2019/06/25

Theodicy

Aqedah

The defining claim of atheism is that God doesn't exist, but if you listen to them long enough, you come to realize that atheists never argue against God's existence.

In fact, there are really only two basic arguments atheists make. The first rests on the observation that the universe seems to work just fine without divine intervention.

Not only is this a straw man, since Christians do not in fact deny secondary causes, it reinforces the cosmological arguments for God. Rules imply a rule-giver. Once the atheist grants the existence of universal principles, he can't deny that they have an origin without violating the law of cause and effect he's arguing from in the first place.

The other argument in the atheist's bag of tricks, and by far the weaker of the two, relies on appeals to the problem of evil.

Philosophers and theologians have been engaging with the question of why a good God allows evil--theodicy, to use the fancy term--since before biblical times. But as they do with the question of God's existence, atheists pretend Christians didn't come up with numerous solutions to the problem centuries ago and forge ahead as if they've discovered a silver bullet "gotcha" question everybody missed for years.

I've heard a lot of smart people say that the problem of evil posed a serious challenge to their faith. That's because arguments for atheism based on theodicy are rhetorical devices masquerading as dialectic. They derive all of their punch from evoking an emotional response in the target.

The question, "How could a good, all-powerful God allow children to starve?" doesn't even address the issue of God's existence. It assumes God exists and instead casts doubt on His goodness and/or omnipotence. Again, it's not really an argument for atheism. The point is to give believers a case of cognitive dissonance.

Now, one might argue that a creator who lacks perfect goodness and power leaves us with an imperfect demiurge. The obvious objection to that line of reasoning is that it just kicks the can one step further down the road, because a contingent demiurge still requires an Absolute First Cause.

Even more damning to the atheist wielding theodicy as a bludgeon, arguing from the problem of evil also assumes Christian morality. Blind evolutionary forces don't care if children starve. Such cases are neither good nor bad. They just mean those kids didn't have what it took to survive.

But our atheist takes it for granted that children starving is wrong, even as he accuses God of hypocrisy in order to undermine the believer's rationale for judging child starvation to be evil.

If we grant the premise that evil's existence refutes God's goodness and/or omnipotence, then God is not God. Therefore, His precepts do not bind in conscience. Therefore Christian morality is wrong. Therefore the believer was wrong to be scandalized by starving kids in the first place.

It's self-negating.

How do Christians resolve the problem of evil? As I mentioned above, scholars have had a long time to work on theodicy, and myriad solutions exist.

The simplest is this: God exists, and evil exists.

That answer might sound facile, but remember, it's up to atheists to prove those statements contradictory. They never actually do. They just glibly assume it.

They also pretend like there's some Scripture passage where God says evil isn't real, and His people will never suffer. In fact He says the exact opposite time and again. The Bible is the story of God's tireless efforts to deliver His people from evil, culminating in the Passion of Jesus Christ, which solves the problem once and for all by giving men a way to make suffering redemptive.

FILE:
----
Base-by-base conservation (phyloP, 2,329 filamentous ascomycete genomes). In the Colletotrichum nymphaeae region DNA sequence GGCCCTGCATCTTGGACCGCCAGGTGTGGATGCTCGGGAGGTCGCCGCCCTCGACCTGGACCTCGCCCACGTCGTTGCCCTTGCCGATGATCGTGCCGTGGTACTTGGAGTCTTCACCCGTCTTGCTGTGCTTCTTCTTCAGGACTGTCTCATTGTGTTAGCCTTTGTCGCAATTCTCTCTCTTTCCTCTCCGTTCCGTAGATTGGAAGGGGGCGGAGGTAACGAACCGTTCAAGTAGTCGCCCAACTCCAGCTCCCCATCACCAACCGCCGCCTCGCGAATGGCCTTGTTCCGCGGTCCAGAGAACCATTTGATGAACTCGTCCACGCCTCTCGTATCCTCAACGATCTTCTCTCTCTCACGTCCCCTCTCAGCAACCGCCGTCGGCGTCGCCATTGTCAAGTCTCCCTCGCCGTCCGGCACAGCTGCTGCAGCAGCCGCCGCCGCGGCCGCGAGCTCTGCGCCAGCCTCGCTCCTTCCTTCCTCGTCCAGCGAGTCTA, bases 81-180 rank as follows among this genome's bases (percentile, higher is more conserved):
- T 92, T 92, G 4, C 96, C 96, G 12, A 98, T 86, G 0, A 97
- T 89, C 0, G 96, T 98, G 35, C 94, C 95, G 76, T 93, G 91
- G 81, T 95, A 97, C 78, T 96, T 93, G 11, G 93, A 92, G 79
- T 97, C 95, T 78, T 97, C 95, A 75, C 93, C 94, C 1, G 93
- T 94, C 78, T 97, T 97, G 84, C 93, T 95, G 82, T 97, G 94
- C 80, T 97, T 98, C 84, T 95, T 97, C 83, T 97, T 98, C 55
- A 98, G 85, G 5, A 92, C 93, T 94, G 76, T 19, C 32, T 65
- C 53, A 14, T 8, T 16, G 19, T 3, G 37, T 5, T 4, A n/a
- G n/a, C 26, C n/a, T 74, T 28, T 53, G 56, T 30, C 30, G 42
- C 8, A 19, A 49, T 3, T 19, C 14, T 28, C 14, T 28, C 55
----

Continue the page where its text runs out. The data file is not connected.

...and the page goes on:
"But God created everything, right?" I can hear some of you say. "Doesn't that mean He created evil?"

The first part of that objection is correct. God alone has the power to create something from nothing. But whereas I've affirmed throughout this post that evil exists, that statement is only true in a metaphorical way.

It's the inverse of how God is said to exist as a matter of convenience. More properly speaking, God is Being. Since God is good, and God is being, good is being.

The flip side of that syllogism is that evil has no independent existence. Instead, evil is an absence of the good; a lacking of something that should be.

Where does evil come from? Remember that only God can create things. Men can't create anything. Or, phrased another, equally correct way, men can create nothing.

Human beings--and unfallen and fallen angels--are agents of causality. While we can't create ex nihilo, we can mar and destroy already existing goods.

It's men and fallen angels who bring evil into the world, not God. It's all on us.

Happily, bringing something out of nothing; good out of evil, is God's specialty. He's already taken the worst evil ever committed--His own sorrowful Passion and death--and turned it into the salvation of mankind.

O happy fault, that gained for us so great a Redeemer!

23 comments:

  1. The next objection (and note that they're moving the goalposts) is: Well why didn't God make things perfect so that they can't sin?

    Answer: Obedience lacks merit without the capacity to disobey. Otherwise, you're just an automaton.

    Note: Many atheists come to conclusion that they are just a meat robot running on software, so that nothing is their fault, so they aren't bad. This answer challenges that and makes them have to accept the burden that their acts, their choices, are either good (and so congruent with God's will) or evil (in rebellion against God).

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    1. That's one response to the Moist Robot Hypothesis. Lately, mine has been, "OK. We agree you're a soulless meat puppet with no will of your own. I won't question your lived experience. Don't question mine that I'm an ensouled human being made in God's image and likeness who's predestined to live with Him in glory forever while you return to nothing."

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    2. He loved you enough to give you the choice to reject him, which these people gladly do.

      Choice naturally means the option to do the wrong thing, to do evil. It's up to you. Hence, bad things happen.